I moved to Python today after doing a little of c++. The following code works as intended, but I want to know if I should add the if __name__ == "__main__" statement. Any other improvements?

import datetime

def inputInfo() :
    userName = input("Who are you?")
    userAge = input("How old are you?")
    return (userName , userAge)

def findYearWhenAge100(name , age) :
    currentTime = str(datetime.datetime.now())
    currentYear = int(currentTime[0: 4])
    age = 100 - int(age)
    currentYear += age
    print( name ,"is going to be 100 by", currentYear)

if __name__ == "__main__":
    userName , userAge = inputInfo()
    print(findYearWhenAge100(userName , userAge))

3 Answers 3


Just to add to the answers already here, four things jump out at me. The datetime calculations, the print statements, the import statement and the case used in variables.

Case: Python uses snake_case and not camelCase. Please look into formatting your code in a PEP8 way.

import statement: Your code only imports datetime and later, when you use it, you write datetime.datetime.now(). Here's a coding tip you might not have thought of previously - if you need to use more than a single period in your objects.attributes or objects.methods(), then you're probably importing too much/too high a level.
Of course, my example violates that as I request the attribute after the method call - (¬‿¬) but the point remains true for imports.

Datetime: Your code converts the datetime into a string, slices it, converts it to an integer. This is unnecessary. If you're going to perform calculations, leave everything as integers/floats.

Strings: Please look into the format function or if you use Python 3.6 or newer, f-strings. I'll put both in the example below including executing a function inside an f-string (so, 3 print statements).

from datetime import datetime

def get_user_input():
    name = input("Please tell me your name: ")
    age = int(input("How old are you?"))
    return name, age

def what_year_when_100(age):
    return 100 - age + datetime.now().year

if __name__ == "__main__":
    user_name, user_age = get_user_input()
    print(f"{user_name} is going to be 100 by {what_year_when_100(user_age)}") # Python 3.6+
    when_100 = what_year_when_100(user_age)
    print("{} is going to be 100 by {}".format(user_name, when_100)) #Python 2/3
    print(f"{user_name} is going to be 100 by {when_100}") # Python 3.6+

Hope this helps!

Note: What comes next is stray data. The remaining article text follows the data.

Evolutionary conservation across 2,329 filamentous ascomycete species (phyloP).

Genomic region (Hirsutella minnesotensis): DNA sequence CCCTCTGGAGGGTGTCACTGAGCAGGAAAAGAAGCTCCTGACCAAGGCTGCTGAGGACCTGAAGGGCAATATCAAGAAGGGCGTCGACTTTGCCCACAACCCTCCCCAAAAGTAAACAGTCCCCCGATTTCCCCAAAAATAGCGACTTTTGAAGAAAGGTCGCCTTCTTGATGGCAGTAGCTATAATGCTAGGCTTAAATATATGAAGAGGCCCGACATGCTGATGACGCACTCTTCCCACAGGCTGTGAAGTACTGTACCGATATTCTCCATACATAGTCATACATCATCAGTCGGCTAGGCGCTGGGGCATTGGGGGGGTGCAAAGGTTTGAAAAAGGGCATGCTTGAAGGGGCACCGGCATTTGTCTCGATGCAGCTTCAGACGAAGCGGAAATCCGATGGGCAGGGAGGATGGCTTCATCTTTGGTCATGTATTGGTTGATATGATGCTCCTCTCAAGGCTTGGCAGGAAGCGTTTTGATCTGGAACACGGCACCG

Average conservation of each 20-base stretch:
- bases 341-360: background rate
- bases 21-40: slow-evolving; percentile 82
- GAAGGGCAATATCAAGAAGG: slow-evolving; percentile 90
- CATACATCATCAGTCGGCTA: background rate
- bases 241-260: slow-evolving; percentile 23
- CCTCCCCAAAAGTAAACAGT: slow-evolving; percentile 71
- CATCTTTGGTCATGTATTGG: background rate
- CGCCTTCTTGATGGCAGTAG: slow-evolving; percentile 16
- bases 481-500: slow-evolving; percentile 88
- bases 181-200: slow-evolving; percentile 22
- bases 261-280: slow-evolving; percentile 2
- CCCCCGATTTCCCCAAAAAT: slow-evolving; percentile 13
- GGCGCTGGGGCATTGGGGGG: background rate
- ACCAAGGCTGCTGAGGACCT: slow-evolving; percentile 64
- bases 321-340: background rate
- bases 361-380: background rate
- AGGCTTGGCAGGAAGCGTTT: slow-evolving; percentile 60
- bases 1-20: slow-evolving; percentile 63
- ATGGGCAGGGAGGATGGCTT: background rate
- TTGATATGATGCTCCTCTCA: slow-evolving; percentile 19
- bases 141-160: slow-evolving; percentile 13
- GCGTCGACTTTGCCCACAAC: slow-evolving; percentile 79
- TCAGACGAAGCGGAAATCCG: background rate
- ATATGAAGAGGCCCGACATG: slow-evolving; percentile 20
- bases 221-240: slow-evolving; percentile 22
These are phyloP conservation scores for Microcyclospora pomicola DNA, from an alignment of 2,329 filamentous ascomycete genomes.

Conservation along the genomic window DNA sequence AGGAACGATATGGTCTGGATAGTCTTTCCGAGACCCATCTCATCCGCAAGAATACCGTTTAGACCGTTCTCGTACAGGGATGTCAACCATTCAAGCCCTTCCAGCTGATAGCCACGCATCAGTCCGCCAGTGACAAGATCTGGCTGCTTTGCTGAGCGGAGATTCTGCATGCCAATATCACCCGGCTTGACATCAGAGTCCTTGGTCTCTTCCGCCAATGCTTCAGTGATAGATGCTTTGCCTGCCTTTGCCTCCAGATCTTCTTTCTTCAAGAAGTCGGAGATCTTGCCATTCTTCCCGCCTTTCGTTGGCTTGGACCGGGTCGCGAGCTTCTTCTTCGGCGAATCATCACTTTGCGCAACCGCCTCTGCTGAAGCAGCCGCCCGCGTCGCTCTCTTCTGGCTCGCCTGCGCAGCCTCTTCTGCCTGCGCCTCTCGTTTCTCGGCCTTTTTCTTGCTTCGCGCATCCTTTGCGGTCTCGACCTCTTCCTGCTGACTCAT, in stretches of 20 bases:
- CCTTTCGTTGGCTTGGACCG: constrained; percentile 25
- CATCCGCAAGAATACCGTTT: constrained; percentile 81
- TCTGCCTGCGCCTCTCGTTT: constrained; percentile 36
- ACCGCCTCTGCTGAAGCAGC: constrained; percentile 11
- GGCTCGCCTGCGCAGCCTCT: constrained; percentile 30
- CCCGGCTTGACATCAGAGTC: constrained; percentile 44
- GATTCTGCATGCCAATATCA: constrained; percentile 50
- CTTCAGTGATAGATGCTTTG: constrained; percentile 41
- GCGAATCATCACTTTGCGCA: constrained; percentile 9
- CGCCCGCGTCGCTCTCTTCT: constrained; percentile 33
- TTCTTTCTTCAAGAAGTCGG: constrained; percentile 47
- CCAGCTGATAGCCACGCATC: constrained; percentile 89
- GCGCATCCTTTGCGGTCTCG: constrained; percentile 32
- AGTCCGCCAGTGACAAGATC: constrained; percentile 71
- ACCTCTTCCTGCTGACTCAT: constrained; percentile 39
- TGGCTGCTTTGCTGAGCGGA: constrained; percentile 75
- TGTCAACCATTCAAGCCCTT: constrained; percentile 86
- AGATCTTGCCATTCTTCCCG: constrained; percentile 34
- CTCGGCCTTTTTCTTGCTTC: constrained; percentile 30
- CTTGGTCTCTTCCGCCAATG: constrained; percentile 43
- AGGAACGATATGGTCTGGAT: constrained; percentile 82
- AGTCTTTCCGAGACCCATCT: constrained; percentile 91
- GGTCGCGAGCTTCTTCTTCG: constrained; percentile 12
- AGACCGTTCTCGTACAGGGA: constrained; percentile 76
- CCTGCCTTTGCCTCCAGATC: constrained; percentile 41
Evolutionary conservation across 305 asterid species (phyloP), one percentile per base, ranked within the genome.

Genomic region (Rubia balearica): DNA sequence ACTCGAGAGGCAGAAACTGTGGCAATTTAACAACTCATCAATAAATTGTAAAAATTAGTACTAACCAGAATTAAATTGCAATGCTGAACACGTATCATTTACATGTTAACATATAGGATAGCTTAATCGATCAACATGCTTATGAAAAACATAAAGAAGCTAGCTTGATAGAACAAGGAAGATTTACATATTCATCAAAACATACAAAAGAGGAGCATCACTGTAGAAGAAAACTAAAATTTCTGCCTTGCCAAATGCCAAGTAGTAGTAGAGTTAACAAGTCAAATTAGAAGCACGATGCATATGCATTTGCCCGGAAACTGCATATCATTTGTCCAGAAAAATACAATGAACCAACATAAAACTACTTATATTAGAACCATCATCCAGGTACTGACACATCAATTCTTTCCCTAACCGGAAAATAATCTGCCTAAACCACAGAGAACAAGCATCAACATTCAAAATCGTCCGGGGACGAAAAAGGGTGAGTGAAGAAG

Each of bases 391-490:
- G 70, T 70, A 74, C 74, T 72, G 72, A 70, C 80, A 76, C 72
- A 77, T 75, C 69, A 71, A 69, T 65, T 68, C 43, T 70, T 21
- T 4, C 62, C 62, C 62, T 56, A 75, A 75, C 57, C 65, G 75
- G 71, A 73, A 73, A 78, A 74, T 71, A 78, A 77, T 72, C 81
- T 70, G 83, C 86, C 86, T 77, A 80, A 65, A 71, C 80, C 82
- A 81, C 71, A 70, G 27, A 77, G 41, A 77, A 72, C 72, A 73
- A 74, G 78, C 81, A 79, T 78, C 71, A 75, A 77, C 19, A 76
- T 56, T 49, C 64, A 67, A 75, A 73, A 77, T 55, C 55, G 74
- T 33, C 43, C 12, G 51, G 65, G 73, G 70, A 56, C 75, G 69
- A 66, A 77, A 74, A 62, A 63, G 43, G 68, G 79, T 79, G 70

• \$\begingroup\$ i think year_when_100 is explicit enough \$\endgroup\$ Aug 16, 2018 at 19:55

Your findYearWhenAge100() function has a print() statement, and returns nothing, so your __main__ doesn’t need to print the return value.

A good habit is adding """docstrings""" to your functions. Eg)

def inputInfo():
    """Asks the user for name and age"""
    #... remainder of code

The userInput() function should do things like turning the userAge string into an int. That should not be the responsibility of functions which need the age.

Use pylint. It will help you write more standardized code. Things like a space is expected after a comma, not before.

  • \$\begingroup\$ True, I don't know why I did that. Thanks \$\endgroup\$
    – austingae
    Aug 15, 2018 at 3:44
  • \$\begingroup\$ After your first sentence I expected to read something like "make the function return the value so that it can be later printed outside the function". Functions such as findYearWhenAge100 should be reserved for computation only. Input/Output should be managed somewhere else. \$\endgroup\$ Aug 17, 2018 at 17:45

Things like this can be confusing:

age = 100 - int(age)
currentYear += age

age starts off being the user's age, but then it gets changed to mean something different, and the name has become misleading. Similarly for currentYear. It may be better to introduce new variables, like this:

time_until_100 = 100 - int(age)
future_year = currentYear + time_until_100

Or to inline the calculation:

age = int(age)
print(name, "is going to be 100 by", currentYear - age + 100)

Or a compromise between the two

birth_year = currentYear - int(age)
print(name, "is going to be 100 by", birth_year + 100)

Perhaps this last one is clearest (though birth_year is only an estimate, given we don't know whether the user has had a birthday yet this year).


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